New Orleans to New York City: 10 January 1837. Unbound. This two-page stampless folded letter was sent by U.S. Express Mail from New Orleans to New York City in January of 1837. It measures approximately 16” x 10.5” unfolded and bears a manuscript $2.25 rate mark, a manuscript “Express Mail” annotation, and a blue New Orleans postmark.
The letter contains detailed information and instructions regarding a number of intended cotton transactions including a $9,000 endorsed draft referenced in its first sentence. James Henry informs his brother, Henry Stanton, that he had sent three additional checks totaling $12,970.30 by Express Mail from Mobile, Alabama.. Very good. Item #009790
Leverich & Company was a commercial firm established in the 1820s by four brothers. Charles Palmer and Henry Stanton Leverich operated out of New York City as shipping merchants, commission agents, and investment bankers, primarily for Southern sugar, cotton, and molasses planters and producers. James Harvey and William Edward Leverich worked out of New Orleans. Charles P. Leverich later became president of the Bank of New York.
The $2.25 triple-express rate (3 x 75 cents) charged by the post office indicates that this one-sheet folded letter would have contained two inserts, likely the nine-thousand-dollar draft it mentions plus another check or draft, and that it was sent a distance of over 400 miles. As Milgram notes in Express Mail of 1836-1839, “Even in our day of postal inflation, these triple charges would be astronomical and are even more so when one considers the purchasing value of the dollar in 1837.” However, this express service was worth the cost when cotton fortunes hung in the balance as it ensured letters from New Orleans would reach New York City perhaps as much as two weeks before regular ship mail.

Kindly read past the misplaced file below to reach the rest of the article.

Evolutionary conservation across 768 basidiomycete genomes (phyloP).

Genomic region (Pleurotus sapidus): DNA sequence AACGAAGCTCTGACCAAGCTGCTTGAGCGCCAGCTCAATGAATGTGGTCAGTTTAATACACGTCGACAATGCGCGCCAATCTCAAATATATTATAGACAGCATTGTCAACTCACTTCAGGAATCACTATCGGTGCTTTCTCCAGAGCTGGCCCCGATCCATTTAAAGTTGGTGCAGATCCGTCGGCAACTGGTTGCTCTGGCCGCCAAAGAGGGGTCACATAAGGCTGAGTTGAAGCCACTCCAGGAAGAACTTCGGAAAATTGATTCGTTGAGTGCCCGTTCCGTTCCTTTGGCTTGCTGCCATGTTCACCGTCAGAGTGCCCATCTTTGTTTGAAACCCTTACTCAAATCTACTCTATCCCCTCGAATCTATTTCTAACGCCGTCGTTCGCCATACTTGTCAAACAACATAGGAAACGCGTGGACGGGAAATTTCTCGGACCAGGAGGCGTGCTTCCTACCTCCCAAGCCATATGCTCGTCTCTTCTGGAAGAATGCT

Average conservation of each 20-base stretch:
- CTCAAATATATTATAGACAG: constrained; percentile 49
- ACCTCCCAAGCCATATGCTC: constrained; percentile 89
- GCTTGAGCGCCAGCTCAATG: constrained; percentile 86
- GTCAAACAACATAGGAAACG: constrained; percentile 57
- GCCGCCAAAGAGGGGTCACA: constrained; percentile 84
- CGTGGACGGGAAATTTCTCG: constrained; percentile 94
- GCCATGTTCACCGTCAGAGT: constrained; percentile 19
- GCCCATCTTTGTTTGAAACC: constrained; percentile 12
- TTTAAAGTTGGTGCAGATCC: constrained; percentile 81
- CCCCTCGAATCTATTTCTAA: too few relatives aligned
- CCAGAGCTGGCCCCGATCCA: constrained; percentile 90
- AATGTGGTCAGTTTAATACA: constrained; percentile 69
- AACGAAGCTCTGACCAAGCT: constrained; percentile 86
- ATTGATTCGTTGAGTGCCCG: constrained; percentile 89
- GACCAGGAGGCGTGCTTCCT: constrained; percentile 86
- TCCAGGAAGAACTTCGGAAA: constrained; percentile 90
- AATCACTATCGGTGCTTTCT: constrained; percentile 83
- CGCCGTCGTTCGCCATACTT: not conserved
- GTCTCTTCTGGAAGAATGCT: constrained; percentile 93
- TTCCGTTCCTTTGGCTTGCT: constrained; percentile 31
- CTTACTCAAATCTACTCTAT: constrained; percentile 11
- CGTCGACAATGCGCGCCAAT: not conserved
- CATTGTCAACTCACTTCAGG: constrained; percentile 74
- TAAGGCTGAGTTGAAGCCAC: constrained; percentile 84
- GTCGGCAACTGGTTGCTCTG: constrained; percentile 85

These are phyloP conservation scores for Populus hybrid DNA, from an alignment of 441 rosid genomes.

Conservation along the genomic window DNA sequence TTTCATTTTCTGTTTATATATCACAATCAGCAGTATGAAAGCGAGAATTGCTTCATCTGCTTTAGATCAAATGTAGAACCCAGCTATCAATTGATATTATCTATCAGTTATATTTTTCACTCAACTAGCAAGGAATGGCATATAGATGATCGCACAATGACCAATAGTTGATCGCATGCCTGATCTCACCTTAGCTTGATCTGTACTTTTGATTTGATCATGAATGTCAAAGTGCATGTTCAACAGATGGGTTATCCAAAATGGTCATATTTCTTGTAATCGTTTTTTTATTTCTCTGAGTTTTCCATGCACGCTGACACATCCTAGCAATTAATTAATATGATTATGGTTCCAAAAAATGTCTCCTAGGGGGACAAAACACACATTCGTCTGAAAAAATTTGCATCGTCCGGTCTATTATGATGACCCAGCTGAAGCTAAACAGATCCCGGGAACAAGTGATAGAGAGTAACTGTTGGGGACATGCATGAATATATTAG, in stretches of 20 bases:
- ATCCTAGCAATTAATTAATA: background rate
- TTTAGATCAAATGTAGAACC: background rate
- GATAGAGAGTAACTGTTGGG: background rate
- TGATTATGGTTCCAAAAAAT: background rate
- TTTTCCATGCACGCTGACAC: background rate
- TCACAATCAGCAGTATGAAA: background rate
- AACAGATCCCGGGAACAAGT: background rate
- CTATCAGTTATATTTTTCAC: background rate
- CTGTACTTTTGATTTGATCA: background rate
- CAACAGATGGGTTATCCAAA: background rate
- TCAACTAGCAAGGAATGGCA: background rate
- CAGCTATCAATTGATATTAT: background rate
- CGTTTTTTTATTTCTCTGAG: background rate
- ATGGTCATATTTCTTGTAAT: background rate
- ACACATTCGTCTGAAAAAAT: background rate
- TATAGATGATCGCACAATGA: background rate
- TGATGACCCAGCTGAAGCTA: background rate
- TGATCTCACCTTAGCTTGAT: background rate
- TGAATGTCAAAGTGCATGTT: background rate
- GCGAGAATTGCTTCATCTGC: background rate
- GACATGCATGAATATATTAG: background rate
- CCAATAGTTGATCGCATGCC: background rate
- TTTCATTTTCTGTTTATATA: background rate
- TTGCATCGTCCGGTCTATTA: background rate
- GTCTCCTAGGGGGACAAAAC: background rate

As noted by Milgram, this letter would have been carried by ship from New Orleans to Mobile, Alabama. From Mobile, it would have by carried by horseback rider through Georgia and South Carolina to Blakely Station in North Carolina where it would have been loaded onto a railroad train bound for Petersburg, Virginia. From Petersburg, it would have once more been carried by horseback to Philadelphia where it would complete the rest of its journey to New York City by train. The entire trip would have taken 6 days and 23 hours.An uncommon triple-rate Express Mail letter regarding incredibly valuable cotton transactions. The Stamp Auction Network reports no triple-rate Express Mail letters were offered at auctions in the past 25 years. Additionally, Milgram’s study identifies only two triple-rate letters; one from New Orleans to Hartford, Connecticut and one from Cuba to New York via Charleston, South Carolina.